by on Apr. 5, 2013 at 1:36 AM

My son Matthew does this. If we ask him How was school? he will say "how was school?" It seems to be very hard for him to figure out how to word the answer. Some questions like do you want an apple he will repeat back and if you say does matthew want an apple then he catches it and answers yes or no.  I don't know if that is the way your supposed to do it but I am just happy to get an answer. I always thought he was repeating things because we spent so much time trying to get him to talk by telling him what to say.

KatyTylersMom
by Silver Member on Apr. 5, 2013 at 2:16 AM

For my daughter it is having memorized the words or even the sounds of words from her favorite shows and movies - she has no idea what some of the words mean for example from Cars 2 she'll say major parts of the movie along with the characters but it's not like she knows what the words "If I can just... reverse... the polarity..." mean but she'll say them right along with Miss Holly Shiftwell.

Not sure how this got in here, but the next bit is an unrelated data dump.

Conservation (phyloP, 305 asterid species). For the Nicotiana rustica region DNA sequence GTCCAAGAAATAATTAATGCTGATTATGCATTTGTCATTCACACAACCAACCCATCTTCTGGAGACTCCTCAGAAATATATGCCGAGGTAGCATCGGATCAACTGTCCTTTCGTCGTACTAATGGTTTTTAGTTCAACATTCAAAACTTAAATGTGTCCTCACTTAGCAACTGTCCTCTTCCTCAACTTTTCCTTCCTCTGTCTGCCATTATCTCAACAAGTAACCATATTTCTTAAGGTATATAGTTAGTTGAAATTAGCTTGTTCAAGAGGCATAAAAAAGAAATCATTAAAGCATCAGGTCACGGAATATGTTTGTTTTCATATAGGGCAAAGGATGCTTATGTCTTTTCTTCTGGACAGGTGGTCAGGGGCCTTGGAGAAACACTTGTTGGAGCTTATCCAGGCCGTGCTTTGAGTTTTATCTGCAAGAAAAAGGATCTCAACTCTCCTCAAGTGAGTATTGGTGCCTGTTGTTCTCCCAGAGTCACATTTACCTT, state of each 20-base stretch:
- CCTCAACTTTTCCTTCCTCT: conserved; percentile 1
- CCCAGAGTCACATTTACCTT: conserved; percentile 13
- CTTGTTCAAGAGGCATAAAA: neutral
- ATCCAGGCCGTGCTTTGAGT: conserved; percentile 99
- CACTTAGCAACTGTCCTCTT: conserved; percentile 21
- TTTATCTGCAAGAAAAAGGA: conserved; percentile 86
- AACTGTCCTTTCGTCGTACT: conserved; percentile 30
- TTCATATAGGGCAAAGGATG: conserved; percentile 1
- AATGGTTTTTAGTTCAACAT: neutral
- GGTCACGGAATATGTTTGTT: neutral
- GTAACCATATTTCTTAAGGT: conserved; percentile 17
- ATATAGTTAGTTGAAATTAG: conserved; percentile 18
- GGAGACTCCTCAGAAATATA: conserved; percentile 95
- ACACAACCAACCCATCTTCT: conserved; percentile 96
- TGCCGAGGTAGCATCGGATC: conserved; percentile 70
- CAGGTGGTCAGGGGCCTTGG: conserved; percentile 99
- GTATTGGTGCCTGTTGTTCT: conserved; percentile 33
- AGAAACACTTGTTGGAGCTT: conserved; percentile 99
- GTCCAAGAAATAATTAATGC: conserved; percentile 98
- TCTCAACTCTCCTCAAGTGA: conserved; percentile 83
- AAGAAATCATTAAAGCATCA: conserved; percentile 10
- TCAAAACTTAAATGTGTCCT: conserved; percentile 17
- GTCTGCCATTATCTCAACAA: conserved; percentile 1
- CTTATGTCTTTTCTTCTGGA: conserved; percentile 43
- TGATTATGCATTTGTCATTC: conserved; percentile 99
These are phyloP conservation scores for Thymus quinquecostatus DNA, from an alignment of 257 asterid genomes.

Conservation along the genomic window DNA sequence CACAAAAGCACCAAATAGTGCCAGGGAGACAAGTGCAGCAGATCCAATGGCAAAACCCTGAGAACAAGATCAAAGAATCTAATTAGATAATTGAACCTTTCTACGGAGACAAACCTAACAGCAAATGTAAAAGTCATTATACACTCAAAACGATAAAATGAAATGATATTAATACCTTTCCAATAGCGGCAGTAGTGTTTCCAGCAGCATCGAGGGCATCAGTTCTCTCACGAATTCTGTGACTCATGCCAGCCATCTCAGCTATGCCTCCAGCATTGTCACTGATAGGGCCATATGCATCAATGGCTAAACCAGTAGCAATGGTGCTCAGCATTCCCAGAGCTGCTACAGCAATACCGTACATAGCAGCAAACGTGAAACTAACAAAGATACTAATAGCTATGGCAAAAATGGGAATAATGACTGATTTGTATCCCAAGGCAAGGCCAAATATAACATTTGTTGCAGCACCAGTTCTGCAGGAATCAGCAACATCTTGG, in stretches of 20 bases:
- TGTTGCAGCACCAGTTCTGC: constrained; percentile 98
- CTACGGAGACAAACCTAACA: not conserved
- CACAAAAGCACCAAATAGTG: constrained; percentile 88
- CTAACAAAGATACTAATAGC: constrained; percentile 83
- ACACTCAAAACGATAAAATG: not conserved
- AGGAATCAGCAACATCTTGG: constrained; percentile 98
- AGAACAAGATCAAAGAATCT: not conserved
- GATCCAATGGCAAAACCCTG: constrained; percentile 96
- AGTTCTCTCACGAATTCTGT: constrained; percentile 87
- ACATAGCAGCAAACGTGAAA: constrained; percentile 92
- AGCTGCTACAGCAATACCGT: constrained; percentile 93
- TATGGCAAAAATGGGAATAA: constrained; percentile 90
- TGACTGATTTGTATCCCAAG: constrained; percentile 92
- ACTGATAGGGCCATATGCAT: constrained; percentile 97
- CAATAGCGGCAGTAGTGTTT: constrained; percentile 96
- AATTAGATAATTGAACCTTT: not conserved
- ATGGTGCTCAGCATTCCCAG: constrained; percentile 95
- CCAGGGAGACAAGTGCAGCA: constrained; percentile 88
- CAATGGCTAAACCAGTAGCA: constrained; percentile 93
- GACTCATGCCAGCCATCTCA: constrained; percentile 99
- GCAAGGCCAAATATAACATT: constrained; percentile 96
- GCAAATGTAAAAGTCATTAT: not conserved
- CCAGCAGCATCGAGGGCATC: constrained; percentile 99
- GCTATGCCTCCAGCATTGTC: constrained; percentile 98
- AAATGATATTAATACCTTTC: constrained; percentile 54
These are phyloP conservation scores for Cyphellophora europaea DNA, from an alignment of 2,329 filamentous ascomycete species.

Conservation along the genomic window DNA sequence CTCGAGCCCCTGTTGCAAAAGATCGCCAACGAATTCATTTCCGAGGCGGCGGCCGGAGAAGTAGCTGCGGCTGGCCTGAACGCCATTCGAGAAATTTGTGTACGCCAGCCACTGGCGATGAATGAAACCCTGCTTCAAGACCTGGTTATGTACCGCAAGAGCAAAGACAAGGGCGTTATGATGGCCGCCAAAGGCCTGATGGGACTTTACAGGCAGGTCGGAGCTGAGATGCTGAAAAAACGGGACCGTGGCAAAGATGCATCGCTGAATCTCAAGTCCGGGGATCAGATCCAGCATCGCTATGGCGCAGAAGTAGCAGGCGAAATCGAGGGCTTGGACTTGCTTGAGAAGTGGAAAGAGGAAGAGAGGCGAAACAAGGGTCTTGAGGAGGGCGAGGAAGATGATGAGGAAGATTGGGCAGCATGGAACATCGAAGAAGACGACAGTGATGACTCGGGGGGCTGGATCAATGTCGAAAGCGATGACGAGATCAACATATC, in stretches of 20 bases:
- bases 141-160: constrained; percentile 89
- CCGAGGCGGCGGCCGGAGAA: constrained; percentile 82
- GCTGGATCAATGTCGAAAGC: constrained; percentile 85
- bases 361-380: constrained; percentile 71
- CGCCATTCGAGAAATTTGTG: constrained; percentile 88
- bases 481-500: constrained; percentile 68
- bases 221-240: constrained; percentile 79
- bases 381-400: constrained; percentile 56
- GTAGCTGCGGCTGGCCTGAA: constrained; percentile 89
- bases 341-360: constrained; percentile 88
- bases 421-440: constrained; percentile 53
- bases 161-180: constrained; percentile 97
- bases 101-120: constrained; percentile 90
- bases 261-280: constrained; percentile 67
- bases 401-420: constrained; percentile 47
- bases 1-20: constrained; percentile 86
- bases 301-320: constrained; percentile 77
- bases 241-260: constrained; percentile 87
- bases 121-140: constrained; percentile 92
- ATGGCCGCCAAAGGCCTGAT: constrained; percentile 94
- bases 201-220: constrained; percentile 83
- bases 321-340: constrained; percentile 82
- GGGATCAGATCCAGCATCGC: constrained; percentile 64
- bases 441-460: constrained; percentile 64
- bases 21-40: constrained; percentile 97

She also did the whole repeating what you just said thing but for her it was in place of the word "yes".  We did not get a single 'yes' out of that child until 5 months of speech therapy and she was 3.5 years old.  Shortly thereafter we got her PDD-NOS diagnosis b/c normal 3.5 year olds say the word 'yes'.  So you'd say hey Katy do you want a pickle? and she'd respond PICKLE!!! If she didn't want something she had no problem saying NO:)